9.  Is making the natural vs legal distinction WHOIS within the picket fence, i.e., a suitable topic for policy discussion?

Yes, access to gTLD registration data generally is one of the allowed topics for consensus policy as set forth in ICANN Bylaws and registry and registrar agreements. (That list of topics is referred to by some as “the picket fence”). Please refer to AnnexG-1 and G-2 of the ICANN Bylaws as well as Specification 1 Section 1.3.4 of the Base Registry Agreement and the Consensus Policies and Temporary Policies Specification of the Registrar Accreditation Agreement, which provide that: “maintenance of andaccess to accurate and up-to-date information concerning domain name registrations” is one of the topics on which ICANN may enforce consensus policies.

10. The Temporary Specification for gTLD Registration Data EPDP Team is currently considering language on a “Purpose M” regarding ICANN’s role in coordinating the development and implementation of policies concerning ICANN’s dispute resolution processes in the context of domain name registrations. Two of the processes currently being considered within scope of this purpose are the PDDRP (Post Delegation Dispute Resolution Process) and the RRDRP (Registry Restrictions Dispute Resolution Process). It would particularly be very helpful and important to the EPDP Team if ICANN could provide clarification on any point within the processes of PDDRPs and RRDRPs where processing of gTLD Registration Data is necessary for the dispute resolution processes to be completed. This clarification should identify which (if any) data elements within gTLD Registration Data are necessary, as well as all parties involved in the processing activities.

The PDDRP rules and the RRDRP rules each require the complainant (a trademark holder in PDDRP proceedings; an established institution in the relevant community in RRDRP proceedings) to “provide the name and address of the current owner of any at-issue domain name registration related to the dispute, to the best of the Complainant’s knowledge[.]” See PDDRP Rules, Section 3(b)(iv); RRDRP Rules, Section 3(b)(iv). The dispute resolution provider is required to serve the respondent (the registry operator) with a copy of the complaint, and to retain information related to the provider’s transmission of the complaint. Thus, these procedures may result in the complainant, provider, and/or respondent’s processing of gTLD registration data.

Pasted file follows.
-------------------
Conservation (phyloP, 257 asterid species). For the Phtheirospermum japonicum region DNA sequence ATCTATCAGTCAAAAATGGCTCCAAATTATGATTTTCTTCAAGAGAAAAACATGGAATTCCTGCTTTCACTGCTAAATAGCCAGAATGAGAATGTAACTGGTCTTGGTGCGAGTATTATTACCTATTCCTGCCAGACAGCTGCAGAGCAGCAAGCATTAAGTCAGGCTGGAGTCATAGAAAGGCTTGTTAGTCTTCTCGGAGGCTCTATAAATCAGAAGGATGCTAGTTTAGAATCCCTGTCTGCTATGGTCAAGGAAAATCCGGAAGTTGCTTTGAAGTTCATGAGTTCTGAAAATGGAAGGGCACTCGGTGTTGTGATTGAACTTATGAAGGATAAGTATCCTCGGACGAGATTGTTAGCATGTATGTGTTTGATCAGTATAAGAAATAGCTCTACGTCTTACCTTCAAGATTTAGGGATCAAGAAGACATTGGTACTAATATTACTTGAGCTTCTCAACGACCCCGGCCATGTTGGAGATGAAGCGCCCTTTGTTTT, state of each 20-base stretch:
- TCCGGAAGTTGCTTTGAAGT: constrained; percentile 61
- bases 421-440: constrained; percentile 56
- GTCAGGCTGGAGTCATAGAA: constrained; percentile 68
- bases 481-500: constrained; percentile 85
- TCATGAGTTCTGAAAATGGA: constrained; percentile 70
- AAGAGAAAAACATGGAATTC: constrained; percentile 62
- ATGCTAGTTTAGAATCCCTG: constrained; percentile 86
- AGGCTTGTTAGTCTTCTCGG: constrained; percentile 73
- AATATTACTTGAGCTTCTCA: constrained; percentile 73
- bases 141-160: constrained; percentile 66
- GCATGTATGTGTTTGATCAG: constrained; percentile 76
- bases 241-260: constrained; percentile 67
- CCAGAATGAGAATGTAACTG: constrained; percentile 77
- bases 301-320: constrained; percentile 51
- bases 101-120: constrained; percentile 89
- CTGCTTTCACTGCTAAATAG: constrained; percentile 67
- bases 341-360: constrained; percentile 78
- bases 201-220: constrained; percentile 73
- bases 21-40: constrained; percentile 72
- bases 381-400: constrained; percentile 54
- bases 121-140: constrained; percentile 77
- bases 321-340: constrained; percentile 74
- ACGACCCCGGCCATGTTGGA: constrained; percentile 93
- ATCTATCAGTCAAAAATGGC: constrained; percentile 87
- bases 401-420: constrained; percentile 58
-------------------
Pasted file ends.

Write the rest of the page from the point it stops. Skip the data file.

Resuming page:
It should be noted that neither of these procedures have been used yet.

ICANN org would not process gTLD registration data in proceedings of either of these procedures because they are administered by independent dispute resolution service providers. However, if either procedure is used and ICANN org receives a panel’s decision, then that decision would include gTLD registration data.

On another note, the current wording of Purpose M states: “coordinating the development and implementation of policies concerning ICANN’s dispute resolution processes in the context of domain name registrations.” It is unclear how developing and implementation of policy would involve processing of gTLD registration data or personal data.

11. What is the rationale for not redacting organization field in the Temporary Specification?